Business Journal Ask the Expert Column

Operational Technology Could Become Your Achilles Heel

As more people focus on their IT security and upgrade their protections, malicious threats and cyber criminals of all types — state sponsored terrorists, financially motivated hackers and even disgruntled former employees — are fixing their sites on Operational Technology (OT), specifically, industrial controls and devices run by the Internet of Things (IoT).

Often overlooked and under-protected, a breach of your Industrial Control System Network (ICS), can have cataclysmic consequences and even result in human fatality, particularly in the case of hospitals. Beyond the obvious, an ICS breach can result in massive governmental fines, lawsuits from damaged parties, and long-term financial instability created by a lack of shareholder confidence.

Q: Why Is Operational Technology So Vulnerable To Attack?

For openers, most Industrial Control Systems were created before the age of cyber threats were even a consideration; consequently, they have an inherent design flaw. They lack built-in external security controls. Unlike IT systems which allow for relatively easy changeouts and patches, your ICS probably has custom features designed specifically for your company’s type of use or it has protocols used almost exclusively by your industry. Manufacturing downtime alone can be nightmarishly expensive when addressing security concerns, not to mention costs stemming from custom upgrades and the high fees associated with security reprogramming.

Q: What’s The First Thing Our Company Should Do To Reduce The Risk Of Our OT/ICS Being Breached?

Network segmentation, reconfiguration and intrusion detection should top your list. The weaker your configuration, the more likely you are to get breached and the easier it is for an attacker to move throughout your environment. Not establishing ACLs (access control lists) or Firewall filters that restrict where traffic can move is what makes it easy for malicious actors or malware to wreak havoc on systems. This is especially important in environments where upgrading or patching systems is challenging. It is also important that you are notified of unusual traffic. This can be done by tracking packet flows and inspecting packets for signatures. Weak configurations can make a compromise easy. For example, if you have an HVAC control which has been exposed to the internet with a poor configuration and no intrusion detection, your attacker can gain a firm foothold within your network and quickly begin compromising sensitive and valuable assets without you even knowing. One of the most famous and most costly breaches in history started using this exact scenario. As with all cyber security efforts, look for your weakest link first and address it immediately. In this case, you can’t move quickly enough. Because if you’ve been targeted, compromised internet exposure makes you easy prey.

Q: Our ICS Logging Mechanisms Don’t Meet Compliance Standards. How Do We Avoid Not Only Breaches But Regulatory Fines And Sanctions?

An audit trail is not only critical for your environment, but essential. Regulators don’t care about your problem, only your solution. And you had better have a solution! Basic record keeping can be your best friend during an incident response or should you be faced with the forensic investigation of an attack. You’ll also need necessary records for any type of regulatory compliance audit—so be prepared. Always understand the limitations of your environment, then take the necessary steps to cover all gaps. Most ICS networks have the capabilities to generate audit trails, but they often are underutilized. Even worse, many security teams lack a proper understanding of the OT technology in question, resulting in an inability to collect logs or know where to search for them. Make 100% visibility, monitoring, and control your end goal and don’t stop until you get there. Plus, develop strict protocols to ensure that all incidents are registered with your Incident Response Team, logged, and correlated using a real time audit mechanism. The process is often far from easy, but it’s necessary — and it could save you millions of headaches and potentially millions of dollars.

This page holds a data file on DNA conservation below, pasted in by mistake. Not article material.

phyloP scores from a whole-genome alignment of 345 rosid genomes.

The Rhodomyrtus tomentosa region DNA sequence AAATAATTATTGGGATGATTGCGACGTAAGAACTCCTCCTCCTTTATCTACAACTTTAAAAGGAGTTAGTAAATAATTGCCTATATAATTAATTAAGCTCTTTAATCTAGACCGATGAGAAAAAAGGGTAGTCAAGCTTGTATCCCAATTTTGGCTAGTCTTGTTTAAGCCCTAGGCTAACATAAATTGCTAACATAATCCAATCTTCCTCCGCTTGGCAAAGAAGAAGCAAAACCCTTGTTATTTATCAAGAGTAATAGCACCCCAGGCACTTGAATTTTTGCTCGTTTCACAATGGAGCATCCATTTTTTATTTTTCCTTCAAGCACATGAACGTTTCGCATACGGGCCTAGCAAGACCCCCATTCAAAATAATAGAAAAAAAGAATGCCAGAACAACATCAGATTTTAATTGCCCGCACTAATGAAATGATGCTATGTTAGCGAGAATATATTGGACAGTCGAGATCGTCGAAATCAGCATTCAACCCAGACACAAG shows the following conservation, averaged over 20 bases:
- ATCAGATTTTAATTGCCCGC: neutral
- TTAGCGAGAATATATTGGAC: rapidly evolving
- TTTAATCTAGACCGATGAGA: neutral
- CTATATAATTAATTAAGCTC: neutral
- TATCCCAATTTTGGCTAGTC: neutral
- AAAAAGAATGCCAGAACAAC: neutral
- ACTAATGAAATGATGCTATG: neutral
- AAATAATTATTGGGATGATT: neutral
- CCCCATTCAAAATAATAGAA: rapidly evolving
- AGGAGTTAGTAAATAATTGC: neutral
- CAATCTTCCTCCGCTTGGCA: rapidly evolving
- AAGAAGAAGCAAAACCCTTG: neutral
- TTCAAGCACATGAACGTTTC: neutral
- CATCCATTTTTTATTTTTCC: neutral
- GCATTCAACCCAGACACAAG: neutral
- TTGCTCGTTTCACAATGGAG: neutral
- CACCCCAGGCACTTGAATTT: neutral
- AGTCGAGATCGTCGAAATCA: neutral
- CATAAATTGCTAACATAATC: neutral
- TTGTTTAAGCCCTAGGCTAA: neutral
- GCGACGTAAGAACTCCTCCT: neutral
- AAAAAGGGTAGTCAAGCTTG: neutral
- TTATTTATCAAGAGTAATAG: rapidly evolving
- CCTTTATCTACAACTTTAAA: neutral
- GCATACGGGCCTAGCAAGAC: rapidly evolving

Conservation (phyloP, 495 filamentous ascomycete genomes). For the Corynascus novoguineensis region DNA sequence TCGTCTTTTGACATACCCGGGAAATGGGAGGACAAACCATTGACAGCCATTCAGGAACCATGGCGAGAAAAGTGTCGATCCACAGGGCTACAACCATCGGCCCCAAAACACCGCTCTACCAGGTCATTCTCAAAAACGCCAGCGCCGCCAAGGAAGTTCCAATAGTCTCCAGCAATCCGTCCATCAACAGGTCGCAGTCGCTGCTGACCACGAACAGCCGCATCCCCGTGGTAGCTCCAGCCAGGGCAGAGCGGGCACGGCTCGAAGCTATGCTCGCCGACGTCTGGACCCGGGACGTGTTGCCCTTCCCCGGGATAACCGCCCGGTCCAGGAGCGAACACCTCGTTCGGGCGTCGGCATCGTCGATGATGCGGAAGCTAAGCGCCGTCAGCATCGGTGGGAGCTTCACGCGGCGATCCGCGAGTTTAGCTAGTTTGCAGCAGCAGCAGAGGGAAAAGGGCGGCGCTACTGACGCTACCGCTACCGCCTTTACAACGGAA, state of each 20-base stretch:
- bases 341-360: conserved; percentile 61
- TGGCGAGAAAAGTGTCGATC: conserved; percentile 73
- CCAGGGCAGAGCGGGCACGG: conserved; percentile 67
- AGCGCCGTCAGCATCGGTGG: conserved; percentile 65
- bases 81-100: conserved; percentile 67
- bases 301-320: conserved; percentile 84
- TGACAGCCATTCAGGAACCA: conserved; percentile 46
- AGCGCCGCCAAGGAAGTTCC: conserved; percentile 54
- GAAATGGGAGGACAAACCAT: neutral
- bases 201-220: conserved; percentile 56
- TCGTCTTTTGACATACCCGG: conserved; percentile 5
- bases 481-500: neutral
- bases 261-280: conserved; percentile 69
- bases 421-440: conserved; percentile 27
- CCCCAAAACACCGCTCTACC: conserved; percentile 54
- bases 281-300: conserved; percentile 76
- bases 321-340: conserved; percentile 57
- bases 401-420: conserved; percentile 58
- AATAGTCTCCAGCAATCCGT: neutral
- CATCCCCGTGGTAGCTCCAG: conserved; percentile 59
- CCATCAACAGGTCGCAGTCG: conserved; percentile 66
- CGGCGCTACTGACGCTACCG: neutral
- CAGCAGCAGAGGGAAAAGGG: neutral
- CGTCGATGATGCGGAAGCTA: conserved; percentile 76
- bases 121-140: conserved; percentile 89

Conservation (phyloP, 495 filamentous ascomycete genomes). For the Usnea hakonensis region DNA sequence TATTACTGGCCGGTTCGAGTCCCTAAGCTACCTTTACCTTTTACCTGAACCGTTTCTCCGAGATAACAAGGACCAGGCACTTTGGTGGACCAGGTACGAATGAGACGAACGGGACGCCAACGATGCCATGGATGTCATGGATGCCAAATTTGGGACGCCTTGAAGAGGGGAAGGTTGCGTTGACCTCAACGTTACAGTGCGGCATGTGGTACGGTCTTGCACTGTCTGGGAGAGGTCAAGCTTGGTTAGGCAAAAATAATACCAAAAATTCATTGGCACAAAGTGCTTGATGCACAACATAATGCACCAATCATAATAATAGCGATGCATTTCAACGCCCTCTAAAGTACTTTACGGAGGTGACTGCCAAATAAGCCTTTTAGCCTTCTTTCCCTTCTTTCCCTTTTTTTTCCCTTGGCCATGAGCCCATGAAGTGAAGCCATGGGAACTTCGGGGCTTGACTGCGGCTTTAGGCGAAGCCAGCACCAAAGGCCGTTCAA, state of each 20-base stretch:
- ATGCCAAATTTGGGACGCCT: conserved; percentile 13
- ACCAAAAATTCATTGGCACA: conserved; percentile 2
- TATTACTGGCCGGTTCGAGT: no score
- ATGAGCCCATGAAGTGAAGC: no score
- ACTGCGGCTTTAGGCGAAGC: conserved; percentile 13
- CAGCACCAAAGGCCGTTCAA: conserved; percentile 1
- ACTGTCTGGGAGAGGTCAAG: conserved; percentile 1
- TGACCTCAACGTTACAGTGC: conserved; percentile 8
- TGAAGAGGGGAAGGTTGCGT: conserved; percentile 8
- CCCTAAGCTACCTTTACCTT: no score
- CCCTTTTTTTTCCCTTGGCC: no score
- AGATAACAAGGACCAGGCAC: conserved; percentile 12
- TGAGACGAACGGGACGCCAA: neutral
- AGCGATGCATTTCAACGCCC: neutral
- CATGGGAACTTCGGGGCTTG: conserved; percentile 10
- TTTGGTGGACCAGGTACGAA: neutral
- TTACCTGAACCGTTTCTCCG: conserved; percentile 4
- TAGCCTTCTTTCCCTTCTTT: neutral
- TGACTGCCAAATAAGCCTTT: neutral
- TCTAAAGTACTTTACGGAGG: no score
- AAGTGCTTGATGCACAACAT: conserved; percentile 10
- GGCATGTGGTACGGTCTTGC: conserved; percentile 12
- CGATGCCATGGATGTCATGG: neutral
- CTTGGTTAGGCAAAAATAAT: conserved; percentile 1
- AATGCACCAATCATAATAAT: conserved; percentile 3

Q: What Is The Most Common Weakness You See In OT Networks And How Can We Avoid The Problem?

As is the case with IT networks, your greatest concern should be your employees and the human element. Social engineering, phishing attacks, and questionable browsing behaviors can open doors for attackers to exploit your OT and IT networks individually or both networks via lateral movement. As stated earlier, the human element can be very challenging to address, but as long as the networks are segmented using ACLs and firewall filters it would help limit the damage. Insider attacks are also on the rise and present a clear and present danger. To “smoke out” internal threats, we recommend a risk assessment that both identifies and addresses vulnerabilities. Look for orphaned accounts, over-privileged accounts, and, my personal favorite “smoking gun,” insiders with access to resources that fall outside of their job responsibilities.

Closing Thoughts: I’ve really just scratched the surface of this incredibly important subject. Please find a cyber security firm that’s well-versed in OT to help you address this often-overlooked point of vulnerability. Just remember, while OT and IT are vastly different on so many levels, they do share many security commonalities. So, use the lessons you use from IT on OT and visa-versa. The more you can unify best practices, the better prepared you’ll be when a sophisticated attacker decides to move against your networks.